The Durbin Amendment was passed on October 1st, 2011 – and while at first glance it seems like it should only affect banks – it turns out that the change is playing a role in how consumers use banks, too. The amendment puts a limit on how much a bank can charge merchants for processing debit card transactions for purchases.
Durbin's Amendment exists because retailers complained banks were charging them too much for debit card transaction fees. They argued that if Congress would help them by placing a limit on what banks could charge them to process debit card payments, retailers could pass on those savings to consumers. With lower prices, consumers could spend more, and it would help the economy!
What the Durbin Amendment Means For Banks
Before the amendment, banks made quite a bit of money every time a customer used a debit card to pay for a purchase. With the limitation on debit card transaction fees, banks claim they're losing profits and need to recover it from other sources.
What the Durbin Amendment Means For You
Because banks are losing profit due to these transaction limitations, they look for other ways to make money. Banks are like any other business – they have shareholders – and need to turn a profit. The Durbin Amendment means you will probably find it difficult to get a free checking account, cash back on debit cards, and you may even be charged to use savings accounts. Bank of America has already announced it will charge customers $5 a month to use their debit card to pay for purchases (Note: due to customer backlash, BofA has discontinued the $5 fee).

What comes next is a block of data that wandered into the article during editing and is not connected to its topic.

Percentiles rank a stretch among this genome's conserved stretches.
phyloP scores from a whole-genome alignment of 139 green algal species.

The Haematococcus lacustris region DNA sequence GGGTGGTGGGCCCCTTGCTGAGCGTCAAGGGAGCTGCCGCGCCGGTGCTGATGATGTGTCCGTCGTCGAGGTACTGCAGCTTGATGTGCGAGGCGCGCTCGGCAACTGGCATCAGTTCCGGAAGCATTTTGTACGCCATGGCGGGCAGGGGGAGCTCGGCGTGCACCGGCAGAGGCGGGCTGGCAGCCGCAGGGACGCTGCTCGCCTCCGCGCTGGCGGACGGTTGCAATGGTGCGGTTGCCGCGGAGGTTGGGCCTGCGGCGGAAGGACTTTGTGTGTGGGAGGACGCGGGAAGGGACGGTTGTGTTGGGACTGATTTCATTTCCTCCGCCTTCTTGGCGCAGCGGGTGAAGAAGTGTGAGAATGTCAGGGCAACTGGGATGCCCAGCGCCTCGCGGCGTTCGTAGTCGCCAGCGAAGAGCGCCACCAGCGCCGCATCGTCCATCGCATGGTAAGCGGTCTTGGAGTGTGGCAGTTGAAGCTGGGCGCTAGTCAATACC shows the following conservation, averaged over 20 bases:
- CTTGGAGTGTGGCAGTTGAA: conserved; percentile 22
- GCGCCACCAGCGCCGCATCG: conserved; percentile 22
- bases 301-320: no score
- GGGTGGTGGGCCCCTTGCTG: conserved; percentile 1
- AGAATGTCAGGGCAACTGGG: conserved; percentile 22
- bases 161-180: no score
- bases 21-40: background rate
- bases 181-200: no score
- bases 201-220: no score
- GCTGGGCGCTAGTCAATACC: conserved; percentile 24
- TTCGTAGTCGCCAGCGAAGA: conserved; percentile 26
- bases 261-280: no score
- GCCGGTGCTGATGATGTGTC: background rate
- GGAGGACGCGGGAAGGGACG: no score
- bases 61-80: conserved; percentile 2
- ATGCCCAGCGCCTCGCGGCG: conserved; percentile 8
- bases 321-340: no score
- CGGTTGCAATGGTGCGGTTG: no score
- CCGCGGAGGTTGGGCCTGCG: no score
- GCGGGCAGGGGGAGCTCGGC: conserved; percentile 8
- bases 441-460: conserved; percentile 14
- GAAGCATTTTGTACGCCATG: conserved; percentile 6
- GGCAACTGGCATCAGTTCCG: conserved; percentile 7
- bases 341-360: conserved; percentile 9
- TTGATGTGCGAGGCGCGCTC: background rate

How Does The Durbin Amendment Change How You Bank?
With new fees imposed on things you are probably not used to paying for, you will need to pay close attention to your bank statements and any mail you receive from your bank regarding new fees for services. If you notice your bank charging for debit card use, maintenance fees and transaction fees, you may decide to change how you bank in order to save money.
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Here's what you can do to save money despite changes in the banking industry:
Start By Comparing Banks
This may not be the time to be loyal to any particular bank. If your bank is charging you more than you want to pay to use their services, shop around. Online banks typically have lower fees than your local bank, or you may decide to look at credit unions.
Use Cash More Frequently
Many people have learned toward using their debit cards more frequently than cash in recent years, but if you're going to be charged for swiping your card to make a purchase, you may want to go back to using cash.
Use Credit Cards Instead
If you have financial discipline, you may want to start using a rewards credit card to make your regular purchases. When you receive your statement, pay the card off in full each month. You'll avoid debit card usage fees, and you'll also earn rewards in the process.